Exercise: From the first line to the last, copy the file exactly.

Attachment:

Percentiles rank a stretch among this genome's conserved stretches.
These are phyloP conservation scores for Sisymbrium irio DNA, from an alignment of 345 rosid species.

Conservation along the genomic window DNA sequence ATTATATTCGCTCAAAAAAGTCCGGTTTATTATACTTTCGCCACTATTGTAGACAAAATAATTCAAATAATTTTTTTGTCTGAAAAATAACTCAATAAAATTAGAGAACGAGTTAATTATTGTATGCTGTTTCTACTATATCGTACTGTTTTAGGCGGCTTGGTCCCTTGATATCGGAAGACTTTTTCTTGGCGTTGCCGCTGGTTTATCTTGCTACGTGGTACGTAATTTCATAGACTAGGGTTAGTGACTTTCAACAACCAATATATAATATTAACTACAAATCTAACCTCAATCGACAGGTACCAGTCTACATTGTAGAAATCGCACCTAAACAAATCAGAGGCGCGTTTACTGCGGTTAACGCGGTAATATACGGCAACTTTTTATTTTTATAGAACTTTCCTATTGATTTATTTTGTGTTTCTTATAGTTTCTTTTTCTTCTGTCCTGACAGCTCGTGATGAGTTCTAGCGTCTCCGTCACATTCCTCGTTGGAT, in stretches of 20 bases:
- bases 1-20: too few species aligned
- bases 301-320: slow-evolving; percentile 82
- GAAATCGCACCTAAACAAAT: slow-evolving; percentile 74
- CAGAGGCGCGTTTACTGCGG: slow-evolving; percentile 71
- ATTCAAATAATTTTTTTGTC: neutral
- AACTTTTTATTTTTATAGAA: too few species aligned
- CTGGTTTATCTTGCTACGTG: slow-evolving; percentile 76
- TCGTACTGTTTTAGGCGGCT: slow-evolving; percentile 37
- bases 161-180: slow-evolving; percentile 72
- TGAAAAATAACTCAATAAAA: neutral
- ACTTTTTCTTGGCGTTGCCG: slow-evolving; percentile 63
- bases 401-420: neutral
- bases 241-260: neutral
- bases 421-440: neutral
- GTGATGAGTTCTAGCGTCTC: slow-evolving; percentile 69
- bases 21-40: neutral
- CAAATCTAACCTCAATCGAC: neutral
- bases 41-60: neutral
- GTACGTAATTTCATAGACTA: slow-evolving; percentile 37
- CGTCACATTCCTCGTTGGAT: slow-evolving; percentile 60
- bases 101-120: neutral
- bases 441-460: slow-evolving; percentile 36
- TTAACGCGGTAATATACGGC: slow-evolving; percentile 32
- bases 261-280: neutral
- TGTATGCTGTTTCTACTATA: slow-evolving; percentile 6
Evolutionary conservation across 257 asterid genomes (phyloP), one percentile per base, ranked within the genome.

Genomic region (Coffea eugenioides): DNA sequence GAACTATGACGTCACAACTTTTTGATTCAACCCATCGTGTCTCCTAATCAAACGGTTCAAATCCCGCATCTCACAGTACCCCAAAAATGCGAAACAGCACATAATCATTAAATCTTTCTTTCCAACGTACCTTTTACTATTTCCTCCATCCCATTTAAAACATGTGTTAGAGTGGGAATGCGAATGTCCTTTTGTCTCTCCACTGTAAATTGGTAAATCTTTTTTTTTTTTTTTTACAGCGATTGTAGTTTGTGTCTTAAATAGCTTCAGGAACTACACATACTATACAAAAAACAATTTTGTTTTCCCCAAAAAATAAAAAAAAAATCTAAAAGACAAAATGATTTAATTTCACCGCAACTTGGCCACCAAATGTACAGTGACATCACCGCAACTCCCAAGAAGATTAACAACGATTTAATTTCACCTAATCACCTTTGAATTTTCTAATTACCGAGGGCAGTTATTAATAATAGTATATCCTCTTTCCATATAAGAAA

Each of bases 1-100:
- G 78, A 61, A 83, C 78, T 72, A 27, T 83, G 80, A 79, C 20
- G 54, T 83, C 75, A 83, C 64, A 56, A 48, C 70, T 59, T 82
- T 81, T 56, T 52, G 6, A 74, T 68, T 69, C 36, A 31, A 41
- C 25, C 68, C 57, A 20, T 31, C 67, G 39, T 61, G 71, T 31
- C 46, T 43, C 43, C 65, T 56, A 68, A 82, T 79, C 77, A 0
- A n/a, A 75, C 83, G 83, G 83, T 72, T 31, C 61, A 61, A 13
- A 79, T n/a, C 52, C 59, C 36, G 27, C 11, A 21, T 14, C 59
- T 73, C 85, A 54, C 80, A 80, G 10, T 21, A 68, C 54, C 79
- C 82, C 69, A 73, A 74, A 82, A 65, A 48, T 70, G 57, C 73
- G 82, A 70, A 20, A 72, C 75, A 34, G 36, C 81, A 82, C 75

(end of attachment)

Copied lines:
Percentiles rank a stretch among this genome's conserved stretches.
These are phyloP conservation scores for Sisymbrium irio DNA, from an alignment of 345 rosid species.

Conservation along the genomic window DNA sequence ATTATATTCGCTCAAAAAAGTCCGGTTTATTATACTTTCGCCACTATTGTAGACAAAATAATTCAAATAATTTTTTTGTCTGAAAAATAACTCAATAAAATTAGAGAACGAGTTAATTATTGTATGCTGTTTCTACTATATCGTACTGTTTTAGGCGGCTTGGTCCCTTGATATCGGAAGACTTTTTCTTGGCGTTGCCGCTGGTTTATCTTGCTACGTGGTACGTAATTTCATAGACTAGGGTTAGTGACTTTCAACAACCAATATATAATATTAACTACAAATCTAACCTCAATCGACAGGTACCAGTCTACATTGTAGAAATCGCACCTAAACAAATCAGAGGCGCGTTTACTGCGGTTAACGCGGTAATATACGGCAACTTTTTATTTTTATAGAACTTTCCTATTGATTTATTTTGTGTTTCTTATAGTTTCTTTTTCTTCTGTCCTGACAGCTCGTGATGAGTTCTAGCGTCTCCGTCACATTCCTCGTTGGAT, in stretches of 20 bases:
- bases 1-20: too few species aligned
- bases 301-320: slow-evolving; percentile 82
- GAAATCGCACCTAAACAAAT: slow-evolving; percentile 74
- CAGAGGCGCGTTTACTGCGG: slow-evolving; percentile 71
- ATTCAAATAATTTTTTTGTC: neutral
- AACTTTTTATTTTTATAGAA: too few species aligned
- CTGGTTTATCTTGCTACGTG: slow-evolving; percentile 76
- TCGTACTGTTTTAGGCGGCT: slow-evolving; percentile 37
- bases 161-180: slow-evolving; percentile 72
- TGAAAAATAACTCAATAAAA: neutral
- ACTTTTTCTTGGCGTTGCCG: slow-evolving; percentile 63
- bases 401-420: neutral
- bases 241-260: neutral
- bases 421-440: neutral
- GTGATGAGTTCTAGCGTCTC: slow-evolving; percentile 69
- bases 21-40: neutral
- CAAATCTAACCTCAATCGAC: neutral
- bases 41-60: neutral
- GTACGTAATTTCATAGACTA: slow-evolving; percentile 37
- CGTCACATTCCTCGTTGGAT: slow-evolving; percentile 60
- bases 101-120: neutral
- bases 441-460: slow-evolving; percentile 36
- TTAACGCGGTAATATACGGC: slow-evolving; percentile 32
- bases 261-280: neutral
- TGTATGCTGTTTCTACTATA: slow-evolving; percentile 6
Evolutionary conservation across 257 asterid genomes (phyloP), one percentile per base, ranked within the genome.

Genomic region (Coffea eugenioides): DNA sequence GAACTATGACGTCACAACTTTTTGATTCAACCCATCGTGTCTCCTAATCAAACGGTTCAAATCCCGCATCTCACAGTACCCCAAAAATGCGAAACAGCACATAATCATTAAATCTTTCTTTCCAACGTACCTTTTACTATTTCCTCCATCCCATTTAAAACATGTGTTAGAGTGGGAATGCGAATGTCCTTTTGTCTCTCCACTGTAAATTGGTAAATCTTTTTTTTTTTTTTTTACAGCGATTGTAGTTTGTGTCTTAAATAGCTTCAGGAACTACACATACTATACAAAAAACAATTTTGTTTTCCCCAAAAAATAAAAAAAAAATCTAAAAGACAAAATGATTTAATTTCACCGCAACTTGGCCACCAAATGTACAGTGACATCACCGCAACTCCCAAGAAGATTAACAACGATTTAATTTCACCTAATCACCTTTGAATTTTCTAATTACCGAGGGCAGTTATTAATAATAGTATATCCTCTTTCCATATAAGAAA

Each of bases 1-100:
- G 78, A 61, A 83, C 78, T 72, A 27, T 83, G 80, A 79, C 20
- G 54, T 83, C 75, A 83, C 64, A 56, A 48, C 70, T 59, T 82
- T 81, T 56, T 52, G 6, A 74, T 68, T 69, C 36, A 31, A 41
- C 25, C 68, C 57, A 20, T 31, C 67, G 39, T 61, G 71, T 31
- C 46, T 43, C 43, C 65, T 56, A 68, A 82, T 79, C 77, A 0
- A n/a, A 75, C 83, G 83, G 83, T 72, T 31, C 61, A 61, A 13
- A 79, T n/a, C 52, C 59, C 36, G 27, C 11, A 21, T 14, C 59
- T 73, C 85, A 54, C 80, A 80, G 10, T 21, A 68, C 54, C 79
- C 82, C 69, A 73, A 74, A 82, A 65, A 48, T 70, G 57, C 73
- G 82, A 70, A 20, A 72, C 75, A 34, G 36, C 81, A 82, C 75